@AlexD I'd just like to point out that you can do the same thing with a "non-local" Time, e.g. Time.new(,,,,,,"-08:00") which gives a UTC offset but ignores DST. In either case you have to beware that the UTC offset will be wrong half the year, so any comparisons with an actual time (like "now") might be wrong. –  Andrew Vit Jan 21 '13 at 9:31
    
I'm doing all calculations in UTC, and then converting to the user's timezone "at the last minute" -- just before displaying results. So I think comparisons with "now" won't be a problem. Thanks for the point about Time.new... I never knew that. –  Alex D Jan 21 '13 at 9:52
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Don't use DateTime. Also, I gave a lightning talk at rubyconf 2012 on timezones and went to look at my notes and saw "TODO: Date vs. Time vs. DateTime". gist.github.com/3668333 github.com/bf4/Notes/blob/master/talks_mine/… vimeo.com/53892354 –  BF4 Jan 21 '13 at 17:27
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I know there is an accepted answer but I have something to add. The Date class is a heavyweight, academic strength class. It can handle all sorts of RFC's, parse the strangest things and converts julian dates from thousand years ago to gregorian with the reform date of choice. The Time class is lightweight and it does not know of any of this stuff. It's cheaper and that shows up in a benchmark:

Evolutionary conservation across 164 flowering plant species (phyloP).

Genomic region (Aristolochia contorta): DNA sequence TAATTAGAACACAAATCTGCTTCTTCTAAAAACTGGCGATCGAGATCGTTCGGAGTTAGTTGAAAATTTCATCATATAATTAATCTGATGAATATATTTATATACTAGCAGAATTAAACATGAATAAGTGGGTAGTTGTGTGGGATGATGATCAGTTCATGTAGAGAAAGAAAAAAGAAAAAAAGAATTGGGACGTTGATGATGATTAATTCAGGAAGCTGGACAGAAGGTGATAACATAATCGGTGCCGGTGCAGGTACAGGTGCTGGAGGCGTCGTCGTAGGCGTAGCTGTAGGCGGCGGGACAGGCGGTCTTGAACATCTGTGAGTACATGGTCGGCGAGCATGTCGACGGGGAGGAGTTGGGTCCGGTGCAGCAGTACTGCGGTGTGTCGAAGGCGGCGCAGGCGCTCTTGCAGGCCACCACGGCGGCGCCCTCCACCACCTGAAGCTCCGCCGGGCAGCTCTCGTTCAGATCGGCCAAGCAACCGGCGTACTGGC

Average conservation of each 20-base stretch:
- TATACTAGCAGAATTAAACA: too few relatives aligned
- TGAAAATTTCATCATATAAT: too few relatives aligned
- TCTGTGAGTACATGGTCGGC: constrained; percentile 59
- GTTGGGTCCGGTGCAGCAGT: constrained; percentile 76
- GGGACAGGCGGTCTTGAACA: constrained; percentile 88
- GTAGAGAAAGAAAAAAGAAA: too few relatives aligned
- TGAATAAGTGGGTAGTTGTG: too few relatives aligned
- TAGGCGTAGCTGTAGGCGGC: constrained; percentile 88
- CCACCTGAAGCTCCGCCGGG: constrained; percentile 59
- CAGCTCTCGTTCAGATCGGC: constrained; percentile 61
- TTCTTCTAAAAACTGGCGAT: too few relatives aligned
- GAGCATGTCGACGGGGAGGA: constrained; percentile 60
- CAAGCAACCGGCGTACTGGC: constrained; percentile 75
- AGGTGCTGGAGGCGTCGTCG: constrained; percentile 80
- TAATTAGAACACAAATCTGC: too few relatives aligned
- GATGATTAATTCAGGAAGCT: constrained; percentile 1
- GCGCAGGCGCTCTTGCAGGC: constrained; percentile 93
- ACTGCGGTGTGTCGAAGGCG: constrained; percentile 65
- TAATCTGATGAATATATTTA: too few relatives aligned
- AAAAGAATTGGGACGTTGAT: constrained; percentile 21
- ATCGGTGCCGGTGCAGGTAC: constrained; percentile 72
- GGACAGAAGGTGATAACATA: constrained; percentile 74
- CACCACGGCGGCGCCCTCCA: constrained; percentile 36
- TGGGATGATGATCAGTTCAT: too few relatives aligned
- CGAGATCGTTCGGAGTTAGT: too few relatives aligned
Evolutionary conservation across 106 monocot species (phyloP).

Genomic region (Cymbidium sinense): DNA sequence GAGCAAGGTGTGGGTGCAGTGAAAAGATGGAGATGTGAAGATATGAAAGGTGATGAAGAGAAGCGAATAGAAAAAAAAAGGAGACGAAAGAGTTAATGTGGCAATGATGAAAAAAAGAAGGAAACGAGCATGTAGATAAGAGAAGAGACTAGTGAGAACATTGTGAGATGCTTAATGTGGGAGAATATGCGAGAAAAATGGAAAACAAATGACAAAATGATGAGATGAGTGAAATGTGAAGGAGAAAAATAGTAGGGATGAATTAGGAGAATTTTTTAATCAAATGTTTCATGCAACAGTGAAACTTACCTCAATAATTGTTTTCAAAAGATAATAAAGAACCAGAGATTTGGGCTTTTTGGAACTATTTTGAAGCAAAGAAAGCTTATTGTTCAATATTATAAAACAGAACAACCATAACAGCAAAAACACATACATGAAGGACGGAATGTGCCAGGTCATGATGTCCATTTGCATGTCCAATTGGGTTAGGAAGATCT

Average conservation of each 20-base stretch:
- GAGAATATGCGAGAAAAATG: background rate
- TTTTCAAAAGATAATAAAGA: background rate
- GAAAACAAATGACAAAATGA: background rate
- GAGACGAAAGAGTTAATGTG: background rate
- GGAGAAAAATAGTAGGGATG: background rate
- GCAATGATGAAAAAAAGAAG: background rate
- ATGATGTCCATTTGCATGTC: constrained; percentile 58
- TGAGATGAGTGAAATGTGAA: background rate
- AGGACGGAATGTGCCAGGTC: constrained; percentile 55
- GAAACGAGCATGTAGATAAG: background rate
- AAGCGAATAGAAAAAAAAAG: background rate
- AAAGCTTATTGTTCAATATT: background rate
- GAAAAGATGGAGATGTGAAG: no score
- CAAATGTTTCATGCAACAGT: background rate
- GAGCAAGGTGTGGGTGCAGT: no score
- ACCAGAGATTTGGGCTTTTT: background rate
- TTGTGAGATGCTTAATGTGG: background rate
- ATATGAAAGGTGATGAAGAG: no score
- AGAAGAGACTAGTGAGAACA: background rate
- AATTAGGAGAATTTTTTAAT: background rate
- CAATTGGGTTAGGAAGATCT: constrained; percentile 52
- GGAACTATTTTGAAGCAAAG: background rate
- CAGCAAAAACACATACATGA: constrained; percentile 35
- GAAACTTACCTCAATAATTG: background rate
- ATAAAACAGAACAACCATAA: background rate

require 'benchmark'
require 'date'

Benchmark.bm(10) do |x|
  x.report('date'){100000.times{Date.today} }
  x.report('datetime'){100000.times{DateTime.now} }
  x.report('time'){100000.times{Time.now} }
end

Result:

                user     system      total        real
date        1.250000   0.270000   1.520000 (  1.799531)
datetime    6.660000   0.360000   7.020000 (  7.690016)
time        0.140000   0.030000   0.170000 (  0.200738)

(Ruby 1.9.2)

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This clearly shows the difference. –  sawa May 11 '11 at 7:07
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+1 for benchmarking –  Phrogz May 12 '11 at 17:20
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Yeah, science!! –  Andrew Vit Dec 23 '12 at 0:46
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There's no difference between date and datetime in 2.0 –  Andrey Botalov Jul 2 '13 at 15:02